The board of the London Stock Exchange (LSE) and the top brass at clearing house LCH.Clearnet have thrashed out the terms under which the clearer will become part of the LSE group.
The LSE is offering €19 per LCH.Clearnet share, plus LCH.Clearnet shareholders will be allowed to keep the recently announced special dividend of €1. The terms value LCH.Clearnet at €813m (£677m) with the special dividend thrown in.
The two parties have been in exclusive talks over a merger since September of last year. As a clearing house, LCH.Clearnet acts as a middle-man between trading firms, acting as a counter-party and reimbursing companies in the event of one side in a trade defaulting on the transaction.
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The merger announcement said the deal "combines LCH.Clearnet's open, horizontal model with LSEG's proven track record of customer partnerships and reinforces LCH.Clearnet's stakeholder governance model."
Undertakings from LCH.Clearnet shareholders to vote in favour of acceptance of the offer have been received from holders representing 46.9% of LCH.Clearnet's issued share capital.
The acquisition of the clearing house is a feather in the cap for Xavier Rolet, Chief Executive Officer of the LSE, and will take some of the sting out of the group's failure to merge with Canadian stock exchange operator TMX Group last year, a deal which was hijacked by Canadian institutions.
The move continues a trend among bourse operators to amalgamate, as they seek to offer a broader range of services; two of LCH.Clearnet's biggest exchange clients, NYSE Euronext and the London Metal Exchange (LME), are planning to introduce trade clearing facilities in the future. NYSE Euronext, which has a 9% stake in LCH.Clearnet, intends to stop using LCH.Clearnet in June 2013 for clearing futures trades, while the LME has a target of doing its own clearing within two years.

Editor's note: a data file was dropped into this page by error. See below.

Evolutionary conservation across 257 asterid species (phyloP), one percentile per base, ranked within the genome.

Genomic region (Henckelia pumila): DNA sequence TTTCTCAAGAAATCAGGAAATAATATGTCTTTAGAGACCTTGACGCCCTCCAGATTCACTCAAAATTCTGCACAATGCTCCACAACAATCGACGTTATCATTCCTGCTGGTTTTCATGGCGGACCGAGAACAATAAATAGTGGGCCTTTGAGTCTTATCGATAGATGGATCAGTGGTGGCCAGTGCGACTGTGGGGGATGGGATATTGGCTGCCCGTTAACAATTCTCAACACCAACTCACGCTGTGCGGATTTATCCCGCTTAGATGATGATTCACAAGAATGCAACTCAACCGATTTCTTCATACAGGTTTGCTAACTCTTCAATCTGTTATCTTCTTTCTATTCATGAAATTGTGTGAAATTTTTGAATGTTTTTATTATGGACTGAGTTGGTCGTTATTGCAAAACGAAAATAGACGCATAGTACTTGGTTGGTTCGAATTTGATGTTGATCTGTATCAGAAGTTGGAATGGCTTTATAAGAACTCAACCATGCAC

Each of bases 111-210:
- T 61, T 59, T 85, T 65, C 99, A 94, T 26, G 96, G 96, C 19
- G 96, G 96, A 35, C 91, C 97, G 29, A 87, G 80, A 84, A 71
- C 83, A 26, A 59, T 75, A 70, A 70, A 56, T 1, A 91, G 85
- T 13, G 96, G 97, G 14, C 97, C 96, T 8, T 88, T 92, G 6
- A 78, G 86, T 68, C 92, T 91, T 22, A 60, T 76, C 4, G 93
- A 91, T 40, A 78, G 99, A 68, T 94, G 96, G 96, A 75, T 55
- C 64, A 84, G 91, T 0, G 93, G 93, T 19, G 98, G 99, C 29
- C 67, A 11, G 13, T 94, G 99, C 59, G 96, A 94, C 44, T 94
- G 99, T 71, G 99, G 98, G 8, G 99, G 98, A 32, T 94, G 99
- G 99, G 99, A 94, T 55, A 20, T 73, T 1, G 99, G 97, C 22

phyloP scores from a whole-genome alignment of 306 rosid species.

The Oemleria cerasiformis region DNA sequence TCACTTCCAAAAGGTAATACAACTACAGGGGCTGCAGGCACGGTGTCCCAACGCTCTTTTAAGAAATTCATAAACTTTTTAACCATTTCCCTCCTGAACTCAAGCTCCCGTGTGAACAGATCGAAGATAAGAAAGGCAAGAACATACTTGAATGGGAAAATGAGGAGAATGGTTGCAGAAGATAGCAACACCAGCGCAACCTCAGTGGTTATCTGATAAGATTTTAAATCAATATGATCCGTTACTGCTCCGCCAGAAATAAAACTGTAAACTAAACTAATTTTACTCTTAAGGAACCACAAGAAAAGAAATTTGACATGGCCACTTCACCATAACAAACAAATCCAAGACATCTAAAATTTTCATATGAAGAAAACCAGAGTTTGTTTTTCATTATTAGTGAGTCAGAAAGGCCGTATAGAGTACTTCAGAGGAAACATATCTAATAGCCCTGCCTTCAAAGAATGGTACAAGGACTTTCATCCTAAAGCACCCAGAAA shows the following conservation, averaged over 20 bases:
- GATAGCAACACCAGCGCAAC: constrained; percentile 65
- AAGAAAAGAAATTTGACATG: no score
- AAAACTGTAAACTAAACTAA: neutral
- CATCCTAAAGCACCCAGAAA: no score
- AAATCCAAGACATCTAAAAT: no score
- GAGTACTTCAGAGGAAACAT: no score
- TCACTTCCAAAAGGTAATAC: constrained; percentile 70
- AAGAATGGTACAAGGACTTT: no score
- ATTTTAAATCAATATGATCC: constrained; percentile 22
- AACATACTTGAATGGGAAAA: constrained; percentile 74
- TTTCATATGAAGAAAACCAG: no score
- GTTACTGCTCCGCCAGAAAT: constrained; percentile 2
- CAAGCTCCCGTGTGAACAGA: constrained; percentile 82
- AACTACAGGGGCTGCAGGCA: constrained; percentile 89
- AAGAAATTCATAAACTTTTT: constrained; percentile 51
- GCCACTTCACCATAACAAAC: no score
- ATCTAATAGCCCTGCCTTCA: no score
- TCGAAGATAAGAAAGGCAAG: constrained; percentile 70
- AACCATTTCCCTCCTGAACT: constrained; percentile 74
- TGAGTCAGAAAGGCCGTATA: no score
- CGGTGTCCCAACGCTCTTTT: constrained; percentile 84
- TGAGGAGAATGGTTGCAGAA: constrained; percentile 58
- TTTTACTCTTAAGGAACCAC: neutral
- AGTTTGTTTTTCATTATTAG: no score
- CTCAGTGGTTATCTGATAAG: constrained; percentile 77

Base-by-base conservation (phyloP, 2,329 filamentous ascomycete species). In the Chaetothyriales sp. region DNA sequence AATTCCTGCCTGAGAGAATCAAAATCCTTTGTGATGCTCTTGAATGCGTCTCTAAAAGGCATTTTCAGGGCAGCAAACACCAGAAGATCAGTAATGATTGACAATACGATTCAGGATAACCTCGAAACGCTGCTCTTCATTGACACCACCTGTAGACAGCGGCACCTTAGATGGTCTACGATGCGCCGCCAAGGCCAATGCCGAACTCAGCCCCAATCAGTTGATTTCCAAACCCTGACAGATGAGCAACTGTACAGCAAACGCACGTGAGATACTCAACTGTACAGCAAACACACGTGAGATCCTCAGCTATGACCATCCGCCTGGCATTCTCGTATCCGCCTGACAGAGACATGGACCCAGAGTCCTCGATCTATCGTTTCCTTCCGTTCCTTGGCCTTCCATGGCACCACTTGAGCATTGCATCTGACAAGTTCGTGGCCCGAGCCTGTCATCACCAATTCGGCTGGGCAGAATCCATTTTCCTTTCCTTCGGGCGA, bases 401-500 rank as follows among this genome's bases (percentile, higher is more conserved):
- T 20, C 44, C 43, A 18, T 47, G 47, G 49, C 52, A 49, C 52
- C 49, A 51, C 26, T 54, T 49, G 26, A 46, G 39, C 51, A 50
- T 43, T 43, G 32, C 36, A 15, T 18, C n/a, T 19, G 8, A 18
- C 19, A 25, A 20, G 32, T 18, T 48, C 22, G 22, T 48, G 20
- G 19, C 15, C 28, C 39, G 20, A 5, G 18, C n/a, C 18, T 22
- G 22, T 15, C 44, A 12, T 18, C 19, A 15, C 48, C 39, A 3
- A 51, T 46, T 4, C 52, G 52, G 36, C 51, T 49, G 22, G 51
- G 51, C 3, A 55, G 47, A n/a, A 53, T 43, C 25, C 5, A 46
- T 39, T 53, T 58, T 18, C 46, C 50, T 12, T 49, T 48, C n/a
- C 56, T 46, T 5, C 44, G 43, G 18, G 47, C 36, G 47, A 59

The decisions by NYSE Euronext and LME have made the negotiations over price more difficult than they might otherwise have been.
However, according to the merger announcement, the LSE reckons it could achieve annual revenue synergies of up to €20m (£17m) by the end of the third year of ownership of LCH.Clearnet, and up to €40m (£33m) by the end of year five.
Total annualised cost savings from LCH.Clearnet's strategy are expected to amount to €35.8m (£29.8m) by the end of 2012, of which €3.6m (£3.0m) has been delivered in 2011. One-off implementation costs with regard to LCH.Clearnet's planned cost savings are estimated to be €41.4m (£34.5m). In addition, LCH.Clearnet and the LSE have identified incremental cost savings of €23m (£19m) per annum by the end of year three and €25m (£21m) by the end of year five.
One-off implementation costs with regard to these incremental cost savings are estimated to be €14m (£12m).
The acquisition is expected to immediately boost earnings for the LSE. Return on invested capital is expected to exceed LSEG's weighted average cost of capital (WACC) in the first year, falling slightly due to the expected loss of NYSE Euronext's business in the second year and thereafter meets and then exceeds WACC as the enlarged group benefits from full synergies and growth in its business.
The merger is expected to complete by the fourth quarter of 2012.
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